MR. MCLAUGHLIN: Pat --
MR. BUCHANAN: We had almost 4 percent.
MR. MCLAUGHLIN: Clearly the benefits of the union far outweigh --
MR. BUCHANAN: They do not.
MR. MCLAUGHLIN: -- the kind of disparate world that you envision as best for Europe.
MR. BUCHANAN: I believe in nation-states and not super-states.
MR. MCLAUGHLIN: Okay, the charm offensive. At the end of an interview with a Belgian reporter --
PRESIDENT BUSH: (From videotape.) I'm just confident the trip will be equally as good this time.
REPORTER: Thank you so much, Mr. President, for these kind words. Thank you.
PRESIDENT BUSH: Thank you very much. My honor. You've got great eyes.
(End of videotape.)
MR. MCLAUGHLIN: Question: Was this a charm plus or a charm minus? Well, wait a minute. Maybe we'd better see that again.
(Repeat of videotape.)
MR. MCLAUGHLIN: Question: Was this a charm plus or a charm minus? James Harding, you were there. (Laughter.) Or were you there for that? Was this in a private room?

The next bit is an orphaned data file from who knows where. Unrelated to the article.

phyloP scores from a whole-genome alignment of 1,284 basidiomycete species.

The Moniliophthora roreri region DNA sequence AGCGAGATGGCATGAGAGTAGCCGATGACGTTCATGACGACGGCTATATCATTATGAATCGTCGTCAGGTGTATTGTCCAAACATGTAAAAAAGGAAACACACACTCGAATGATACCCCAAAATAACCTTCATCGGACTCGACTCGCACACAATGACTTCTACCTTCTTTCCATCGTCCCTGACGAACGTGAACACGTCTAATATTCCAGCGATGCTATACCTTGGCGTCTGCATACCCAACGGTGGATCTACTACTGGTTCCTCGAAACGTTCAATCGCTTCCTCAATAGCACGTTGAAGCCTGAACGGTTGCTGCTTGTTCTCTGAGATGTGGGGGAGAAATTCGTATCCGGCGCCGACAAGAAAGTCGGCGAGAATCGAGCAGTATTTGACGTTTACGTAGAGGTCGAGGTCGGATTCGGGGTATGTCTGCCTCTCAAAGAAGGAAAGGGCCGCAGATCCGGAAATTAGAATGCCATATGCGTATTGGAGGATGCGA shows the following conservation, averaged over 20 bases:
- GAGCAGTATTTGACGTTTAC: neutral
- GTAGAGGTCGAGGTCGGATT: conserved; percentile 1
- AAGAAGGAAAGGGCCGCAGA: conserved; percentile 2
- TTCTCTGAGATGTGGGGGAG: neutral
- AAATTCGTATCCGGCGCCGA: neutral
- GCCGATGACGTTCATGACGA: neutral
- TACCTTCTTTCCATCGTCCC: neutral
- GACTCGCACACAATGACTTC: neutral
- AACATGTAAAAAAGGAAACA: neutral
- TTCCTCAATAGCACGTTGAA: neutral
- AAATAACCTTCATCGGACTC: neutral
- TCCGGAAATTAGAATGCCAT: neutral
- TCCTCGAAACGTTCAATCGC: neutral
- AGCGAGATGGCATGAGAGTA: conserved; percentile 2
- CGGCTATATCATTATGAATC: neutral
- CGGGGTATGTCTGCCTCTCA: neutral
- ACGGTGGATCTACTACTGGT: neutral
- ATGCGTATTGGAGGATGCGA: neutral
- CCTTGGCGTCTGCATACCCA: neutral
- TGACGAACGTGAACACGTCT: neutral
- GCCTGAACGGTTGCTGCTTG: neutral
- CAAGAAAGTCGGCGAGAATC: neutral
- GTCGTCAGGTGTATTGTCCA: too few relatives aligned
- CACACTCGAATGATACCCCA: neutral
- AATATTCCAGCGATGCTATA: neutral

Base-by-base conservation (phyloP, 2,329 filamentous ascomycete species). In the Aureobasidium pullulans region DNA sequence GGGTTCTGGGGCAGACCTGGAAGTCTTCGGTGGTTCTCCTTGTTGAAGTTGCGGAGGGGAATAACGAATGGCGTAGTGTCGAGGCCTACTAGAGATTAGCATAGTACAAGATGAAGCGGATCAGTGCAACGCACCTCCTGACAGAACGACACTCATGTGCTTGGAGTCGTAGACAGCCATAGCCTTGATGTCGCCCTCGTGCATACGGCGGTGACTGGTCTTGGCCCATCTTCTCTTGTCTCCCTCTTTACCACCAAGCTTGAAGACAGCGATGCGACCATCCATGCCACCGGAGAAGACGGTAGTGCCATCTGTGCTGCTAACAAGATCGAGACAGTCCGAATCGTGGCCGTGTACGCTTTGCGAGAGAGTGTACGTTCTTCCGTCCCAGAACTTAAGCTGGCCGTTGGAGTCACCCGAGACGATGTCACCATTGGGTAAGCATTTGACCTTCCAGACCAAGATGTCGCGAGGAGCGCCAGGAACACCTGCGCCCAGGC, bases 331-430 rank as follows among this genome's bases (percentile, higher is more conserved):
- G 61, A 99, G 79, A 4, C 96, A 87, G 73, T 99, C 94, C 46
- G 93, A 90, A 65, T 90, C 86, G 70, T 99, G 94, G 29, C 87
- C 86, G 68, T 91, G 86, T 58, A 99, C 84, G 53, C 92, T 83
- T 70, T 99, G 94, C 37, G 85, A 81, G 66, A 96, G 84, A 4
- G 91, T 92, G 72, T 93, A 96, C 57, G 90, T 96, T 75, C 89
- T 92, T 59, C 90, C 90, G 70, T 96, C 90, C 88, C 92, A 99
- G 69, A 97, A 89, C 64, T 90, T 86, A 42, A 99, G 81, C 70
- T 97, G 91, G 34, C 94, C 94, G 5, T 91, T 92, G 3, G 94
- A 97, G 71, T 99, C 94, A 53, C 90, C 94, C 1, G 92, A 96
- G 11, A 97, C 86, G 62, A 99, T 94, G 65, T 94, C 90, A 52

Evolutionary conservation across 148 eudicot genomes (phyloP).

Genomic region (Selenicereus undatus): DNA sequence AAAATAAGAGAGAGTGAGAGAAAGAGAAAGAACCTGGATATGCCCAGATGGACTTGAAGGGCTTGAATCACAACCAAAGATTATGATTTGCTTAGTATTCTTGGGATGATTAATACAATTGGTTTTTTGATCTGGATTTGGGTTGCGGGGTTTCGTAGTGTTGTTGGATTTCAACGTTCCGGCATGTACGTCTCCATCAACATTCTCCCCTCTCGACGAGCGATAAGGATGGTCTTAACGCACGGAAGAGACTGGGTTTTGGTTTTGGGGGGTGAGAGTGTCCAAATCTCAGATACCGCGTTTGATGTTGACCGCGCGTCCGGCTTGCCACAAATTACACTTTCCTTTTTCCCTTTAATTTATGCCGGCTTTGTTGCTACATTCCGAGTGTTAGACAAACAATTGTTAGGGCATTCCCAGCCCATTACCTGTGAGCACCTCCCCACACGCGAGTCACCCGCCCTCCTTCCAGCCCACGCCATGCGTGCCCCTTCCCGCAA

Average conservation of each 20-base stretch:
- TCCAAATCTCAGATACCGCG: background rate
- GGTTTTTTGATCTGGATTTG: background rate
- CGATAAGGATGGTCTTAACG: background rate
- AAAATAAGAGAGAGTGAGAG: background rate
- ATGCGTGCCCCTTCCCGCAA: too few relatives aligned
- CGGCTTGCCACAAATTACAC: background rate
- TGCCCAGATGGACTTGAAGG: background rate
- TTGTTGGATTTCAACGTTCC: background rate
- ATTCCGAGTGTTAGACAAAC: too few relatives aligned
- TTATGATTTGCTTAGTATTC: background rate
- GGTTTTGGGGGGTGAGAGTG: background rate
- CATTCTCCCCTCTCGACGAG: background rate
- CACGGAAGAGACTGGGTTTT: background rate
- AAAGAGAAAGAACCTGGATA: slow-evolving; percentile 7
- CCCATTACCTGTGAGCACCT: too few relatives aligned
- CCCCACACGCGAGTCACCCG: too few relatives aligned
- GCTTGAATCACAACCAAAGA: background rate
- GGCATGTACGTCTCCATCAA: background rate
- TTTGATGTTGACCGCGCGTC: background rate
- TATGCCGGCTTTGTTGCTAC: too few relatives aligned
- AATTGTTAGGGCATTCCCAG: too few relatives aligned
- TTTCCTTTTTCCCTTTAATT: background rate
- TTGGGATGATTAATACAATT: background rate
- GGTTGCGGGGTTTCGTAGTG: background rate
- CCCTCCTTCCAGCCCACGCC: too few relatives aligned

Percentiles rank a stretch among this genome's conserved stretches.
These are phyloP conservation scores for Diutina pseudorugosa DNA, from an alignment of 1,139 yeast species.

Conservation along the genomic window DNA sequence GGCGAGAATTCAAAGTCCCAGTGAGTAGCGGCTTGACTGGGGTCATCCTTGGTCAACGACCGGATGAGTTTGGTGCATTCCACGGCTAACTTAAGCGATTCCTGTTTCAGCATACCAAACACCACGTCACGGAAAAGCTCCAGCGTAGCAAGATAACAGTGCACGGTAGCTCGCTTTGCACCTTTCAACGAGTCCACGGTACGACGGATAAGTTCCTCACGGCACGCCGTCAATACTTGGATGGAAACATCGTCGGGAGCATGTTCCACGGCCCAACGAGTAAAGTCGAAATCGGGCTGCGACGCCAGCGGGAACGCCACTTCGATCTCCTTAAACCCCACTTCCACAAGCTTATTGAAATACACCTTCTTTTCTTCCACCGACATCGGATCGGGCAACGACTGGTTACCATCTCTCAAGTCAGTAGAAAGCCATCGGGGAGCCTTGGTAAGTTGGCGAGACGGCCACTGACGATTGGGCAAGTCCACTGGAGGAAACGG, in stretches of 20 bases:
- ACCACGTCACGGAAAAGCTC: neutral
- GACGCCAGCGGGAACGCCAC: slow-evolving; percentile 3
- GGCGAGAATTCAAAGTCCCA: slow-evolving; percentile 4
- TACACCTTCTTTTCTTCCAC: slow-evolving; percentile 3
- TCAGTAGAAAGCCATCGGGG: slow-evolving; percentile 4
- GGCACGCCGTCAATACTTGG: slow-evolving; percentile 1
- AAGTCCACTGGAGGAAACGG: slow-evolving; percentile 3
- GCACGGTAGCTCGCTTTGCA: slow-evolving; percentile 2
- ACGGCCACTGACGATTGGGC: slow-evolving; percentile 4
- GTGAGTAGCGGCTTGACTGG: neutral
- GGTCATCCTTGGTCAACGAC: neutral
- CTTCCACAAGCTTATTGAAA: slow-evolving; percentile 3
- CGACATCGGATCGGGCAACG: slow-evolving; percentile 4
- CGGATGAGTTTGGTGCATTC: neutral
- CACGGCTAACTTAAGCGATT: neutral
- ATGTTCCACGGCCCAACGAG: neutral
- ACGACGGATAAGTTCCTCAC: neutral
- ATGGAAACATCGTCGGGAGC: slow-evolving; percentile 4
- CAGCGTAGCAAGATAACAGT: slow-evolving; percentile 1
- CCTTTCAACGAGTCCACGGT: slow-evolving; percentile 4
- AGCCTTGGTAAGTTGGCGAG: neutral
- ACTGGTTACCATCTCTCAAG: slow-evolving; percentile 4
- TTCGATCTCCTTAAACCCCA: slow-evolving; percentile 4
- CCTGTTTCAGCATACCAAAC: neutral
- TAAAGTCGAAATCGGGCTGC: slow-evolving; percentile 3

MR. HARDING: It was in a private room. It was one on one. It was very much the same Bush-Putin rules. We'll never know what really happened in there. People will pore over this for generations.
Look, you know, we're supposedly no better friend in the world and we don't get that kind of treatment. So I think it was a minus.
MR. MCLAUGHLIN: Do you think it's understandable, particularly in Europe, that this would take place?
MR. HARDING: What do you mean, the continent of the old charmers?
MR. MCLAUGHLIN: Sure -- Jacques Chirac and that crowd.